Let Assam remain our motherland

Plabita Baruah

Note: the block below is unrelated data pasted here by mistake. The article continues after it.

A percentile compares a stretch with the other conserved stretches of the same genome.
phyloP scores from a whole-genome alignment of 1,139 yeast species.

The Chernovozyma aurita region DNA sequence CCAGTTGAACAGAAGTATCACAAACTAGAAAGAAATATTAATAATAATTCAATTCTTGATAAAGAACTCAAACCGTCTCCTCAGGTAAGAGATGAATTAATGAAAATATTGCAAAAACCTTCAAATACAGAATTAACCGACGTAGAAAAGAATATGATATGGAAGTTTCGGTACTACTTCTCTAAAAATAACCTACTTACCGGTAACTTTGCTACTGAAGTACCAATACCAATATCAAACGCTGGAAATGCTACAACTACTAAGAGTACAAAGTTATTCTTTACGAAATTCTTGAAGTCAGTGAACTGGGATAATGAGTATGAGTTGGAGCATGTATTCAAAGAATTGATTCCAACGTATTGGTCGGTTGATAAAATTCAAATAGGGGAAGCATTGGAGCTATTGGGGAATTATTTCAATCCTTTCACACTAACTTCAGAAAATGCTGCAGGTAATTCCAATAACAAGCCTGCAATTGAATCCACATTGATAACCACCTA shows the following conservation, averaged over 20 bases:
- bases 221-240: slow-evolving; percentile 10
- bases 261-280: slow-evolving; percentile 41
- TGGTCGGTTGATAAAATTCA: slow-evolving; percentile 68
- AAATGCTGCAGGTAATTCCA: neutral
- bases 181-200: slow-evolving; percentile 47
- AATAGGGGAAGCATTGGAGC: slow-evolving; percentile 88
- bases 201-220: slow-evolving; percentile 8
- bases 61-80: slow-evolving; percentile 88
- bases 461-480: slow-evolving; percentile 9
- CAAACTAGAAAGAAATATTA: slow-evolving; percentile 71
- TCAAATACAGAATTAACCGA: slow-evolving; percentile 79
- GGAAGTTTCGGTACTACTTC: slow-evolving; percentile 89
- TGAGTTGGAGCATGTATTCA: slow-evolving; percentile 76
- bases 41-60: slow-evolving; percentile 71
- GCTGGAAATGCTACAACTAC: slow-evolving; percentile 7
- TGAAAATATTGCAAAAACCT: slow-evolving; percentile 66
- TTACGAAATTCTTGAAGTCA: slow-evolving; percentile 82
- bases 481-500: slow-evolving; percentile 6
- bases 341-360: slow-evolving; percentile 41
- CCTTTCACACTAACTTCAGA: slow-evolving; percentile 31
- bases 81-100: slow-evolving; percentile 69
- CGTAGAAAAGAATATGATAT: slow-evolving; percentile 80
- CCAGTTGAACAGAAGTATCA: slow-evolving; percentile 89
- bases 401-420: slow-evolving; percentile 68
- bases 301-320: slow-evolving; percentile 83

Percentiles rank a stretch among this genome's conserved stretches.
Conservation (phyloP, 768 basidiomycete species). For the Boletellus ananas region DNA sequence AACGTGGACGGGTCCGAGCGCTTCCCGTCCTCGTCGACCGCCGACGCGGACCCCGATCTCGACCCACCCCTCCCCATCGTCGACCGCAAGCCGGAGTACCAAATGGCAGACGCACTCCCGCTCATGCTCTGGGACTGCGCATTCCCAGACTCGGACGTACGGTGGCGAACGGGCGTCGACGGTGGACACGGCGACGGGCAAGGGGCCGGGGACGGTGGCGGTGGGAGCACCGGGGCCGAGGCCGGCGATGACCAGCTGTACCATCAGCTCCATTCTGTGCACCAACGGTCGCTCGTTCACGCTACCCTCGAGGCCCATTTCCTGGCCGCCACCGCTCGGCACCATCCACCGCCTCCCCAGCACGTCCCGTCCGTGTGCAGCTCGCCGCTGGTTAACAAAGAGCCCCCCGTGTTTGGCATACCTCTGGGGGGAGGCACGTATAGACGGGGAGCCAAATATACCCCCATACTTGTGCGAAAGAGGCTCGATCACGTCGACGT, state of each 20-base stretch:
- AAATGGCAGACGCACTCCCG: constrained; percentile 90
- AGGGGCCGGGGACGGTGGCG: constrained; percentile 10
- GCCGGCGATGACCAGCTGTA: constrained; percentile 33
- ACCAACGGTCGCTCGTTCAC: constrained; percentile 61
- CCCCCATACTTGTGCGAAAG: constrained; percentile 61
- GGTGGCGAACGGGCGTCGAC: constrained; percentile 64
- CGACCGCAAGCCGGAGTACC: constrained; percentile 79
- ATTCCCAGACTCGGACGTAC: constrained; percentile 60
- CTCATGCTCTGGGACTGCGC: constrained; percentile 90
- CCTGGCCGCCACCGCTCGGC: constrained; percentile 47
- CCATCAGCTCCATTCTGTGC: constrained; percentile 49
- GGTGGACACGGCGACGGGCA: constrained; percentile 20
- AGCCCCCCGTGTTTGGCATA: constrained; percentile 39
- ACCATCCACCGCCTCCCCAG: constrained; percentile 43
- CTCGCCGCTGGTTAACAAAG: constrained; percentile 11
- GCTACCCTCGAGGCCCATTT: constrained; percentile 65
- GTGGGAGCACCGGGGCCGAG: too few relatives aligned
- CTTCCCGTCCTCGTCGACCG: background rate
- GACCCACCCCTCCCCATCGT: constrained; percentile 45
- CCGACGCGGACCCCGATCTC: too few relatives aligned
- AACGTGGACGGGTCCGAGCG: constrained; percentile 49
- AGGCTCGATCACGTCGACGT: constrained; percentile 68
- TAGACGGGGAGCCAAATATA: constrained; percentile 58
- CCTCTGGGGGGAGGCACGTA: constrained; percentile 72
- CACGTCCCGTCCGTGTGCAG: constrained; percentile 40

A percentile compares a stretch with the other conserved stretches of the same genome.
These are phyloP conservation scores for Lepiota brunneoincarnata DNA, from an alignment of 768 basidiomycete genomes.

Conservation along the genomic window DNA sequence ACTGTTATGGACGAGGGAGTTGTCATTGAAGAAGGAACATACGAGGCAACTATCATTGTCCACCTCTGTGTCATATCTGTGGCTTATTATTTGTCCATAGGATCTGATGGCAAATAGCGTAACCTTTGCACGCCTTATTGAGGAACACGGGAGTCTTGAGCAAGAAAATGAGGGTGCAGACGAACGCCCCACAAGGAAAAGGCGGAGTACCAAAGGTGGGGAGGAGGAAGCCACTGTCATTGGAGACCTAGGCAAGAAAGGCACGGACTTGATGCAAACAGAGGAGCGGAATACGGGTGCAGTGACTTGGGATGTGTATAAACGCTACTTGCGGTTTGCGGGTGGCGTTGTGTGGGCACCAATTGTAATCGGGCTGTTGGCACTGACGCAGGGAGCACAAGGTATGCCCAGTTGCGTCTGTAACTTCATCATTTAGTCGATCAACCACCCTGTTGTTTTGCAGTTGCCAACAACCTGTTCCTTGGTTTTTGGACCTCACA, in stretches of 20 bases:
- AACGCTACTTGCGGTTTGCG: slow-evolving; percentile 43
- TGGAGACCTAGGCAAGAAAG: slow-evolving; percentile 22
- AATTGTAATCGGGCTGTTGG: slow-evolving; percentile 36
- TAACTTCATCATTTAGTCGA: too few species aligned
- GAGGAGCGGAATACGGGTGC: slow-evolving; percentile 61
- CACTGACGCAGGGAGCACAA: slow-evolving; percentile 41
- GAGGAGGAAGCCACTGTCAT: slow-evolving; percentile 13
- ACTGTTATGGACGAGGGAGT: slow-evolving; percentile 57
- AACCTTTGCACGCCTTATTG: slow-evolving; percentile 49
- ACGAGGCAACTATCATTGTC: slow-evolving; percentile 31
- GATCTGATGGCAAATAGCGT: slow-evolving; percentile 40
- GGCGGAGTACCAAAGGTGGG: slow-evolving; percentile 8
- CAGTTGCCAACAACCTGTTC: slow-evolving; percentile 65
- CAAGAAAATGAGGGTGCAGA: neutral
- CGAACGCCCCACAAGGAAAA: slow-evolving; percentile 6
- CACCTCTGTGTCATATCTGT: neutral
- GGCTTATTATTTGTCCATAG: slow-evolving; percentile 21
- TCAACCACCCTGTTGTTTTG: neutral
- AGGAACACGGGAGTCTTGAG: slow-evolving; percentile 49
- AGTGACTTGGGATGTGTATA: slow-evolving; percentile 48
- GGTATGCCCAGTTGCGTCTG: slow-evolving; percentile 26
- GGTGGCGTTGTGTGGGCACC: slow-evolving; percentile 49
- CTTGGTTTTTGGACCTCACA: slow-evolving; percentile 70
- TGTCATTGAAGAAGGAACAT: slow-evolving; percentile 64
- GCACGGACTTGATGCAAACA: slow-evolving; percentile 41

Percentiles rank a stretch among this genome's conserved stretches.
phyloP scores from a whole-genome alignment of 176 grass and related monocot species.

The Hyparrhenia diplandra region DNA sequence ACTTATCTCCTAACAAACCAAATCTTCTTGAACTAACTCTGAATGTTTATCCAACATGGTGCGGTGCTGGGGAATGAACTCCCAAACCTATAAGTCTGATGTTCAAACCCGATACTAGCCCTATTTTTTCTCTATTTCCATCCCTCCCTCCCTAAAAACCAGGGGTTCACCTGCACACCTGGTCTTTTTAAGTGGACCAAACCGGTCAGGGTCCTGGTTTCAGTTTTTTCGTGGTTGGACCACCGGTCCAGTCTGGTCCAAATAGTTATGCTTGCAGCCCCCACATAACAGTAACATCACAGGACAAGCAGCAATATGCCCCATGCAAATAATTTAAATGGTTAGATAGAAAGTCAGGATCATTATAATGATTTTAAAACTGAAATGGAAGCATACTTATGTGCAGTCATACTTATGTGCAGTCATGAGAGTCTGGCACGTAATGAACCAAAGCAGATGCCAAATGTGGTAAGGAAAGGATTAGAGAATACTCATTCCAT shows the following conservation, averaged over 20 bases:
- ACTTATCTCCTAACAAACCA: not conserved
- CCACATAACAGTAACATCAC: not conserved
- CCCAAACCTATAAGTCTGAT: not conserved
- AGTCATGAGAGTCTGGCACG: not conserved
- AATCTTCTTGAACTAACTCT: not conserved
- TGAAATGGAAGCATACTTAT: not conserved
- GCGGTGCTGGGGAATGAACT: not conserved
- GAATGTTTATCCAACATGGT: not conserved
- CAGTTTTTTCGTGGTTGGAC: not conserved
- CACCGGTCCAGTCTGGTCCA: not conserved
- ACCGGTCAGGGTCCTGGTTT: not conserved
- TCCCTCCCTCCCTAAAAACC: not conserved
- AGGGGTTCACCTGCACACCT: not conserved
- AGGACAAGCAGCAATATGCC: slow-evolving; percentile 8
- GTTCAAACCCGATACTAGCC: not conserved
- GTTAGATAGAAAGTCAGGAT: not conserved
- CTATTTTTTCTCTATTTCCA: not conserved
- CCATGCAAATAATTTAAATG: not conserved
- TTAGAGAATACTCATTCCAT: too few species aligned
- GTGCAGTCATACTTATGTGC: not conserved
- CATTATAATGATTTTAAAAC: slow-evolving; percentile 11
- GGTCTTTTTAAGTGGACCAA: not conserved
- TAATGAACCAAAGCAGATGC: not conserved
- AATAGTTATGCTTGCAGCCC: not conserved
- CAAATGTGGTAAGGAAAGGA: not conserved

Since the time I have learned to speak I have learned to identify myself as an Assamese or more precisely ‘Axomiya’. Not a Hindu, not even an Indian; my first identity was always an ‘Axomiya’. With the addition of years to my life, I have gradually learned about Assam, the people of Assam, our culture, our traditions, our language and about our people. Fast forward a few more years, I began to learn about the various problems our community has been facing since time immemorial, the threats, the illegal migrations, the Assam Agitation and now the most recent NRC, CAB and a lot such issues. And the more one learns about things, the journey of growing up as an Assamese becomes more a roller coaster of emotions – a blender of a sense of pride and love for our motherland and everything related to it, and the fear of losing the Assamese identity in our own land. We witness regular discussions and debates regarding the influx of illegal Bangladeshi immigrants and the hoard of problems accompanying them. We know about the 855 martyrs who sacrificed their lives trying to let Assam remain the homeland of the Assamese; we have seen a particular community not resembling the Assamese people in any way increasing in thousands, not only in facts and figures of statistics and data but right before our very eyes. We have seen governments selling off their morals and ethics in exchange of power and money, and doing nothing while our lands in Assam were being encroached; when the population of a particular section increased manifolds. We have seen the daily newspapers brimming with crime reports from a particular community and of late we have seen a particular group of educated youth from that particular community trying to tarnish the image of the Assamese with lies and manipulated verses before the whole world.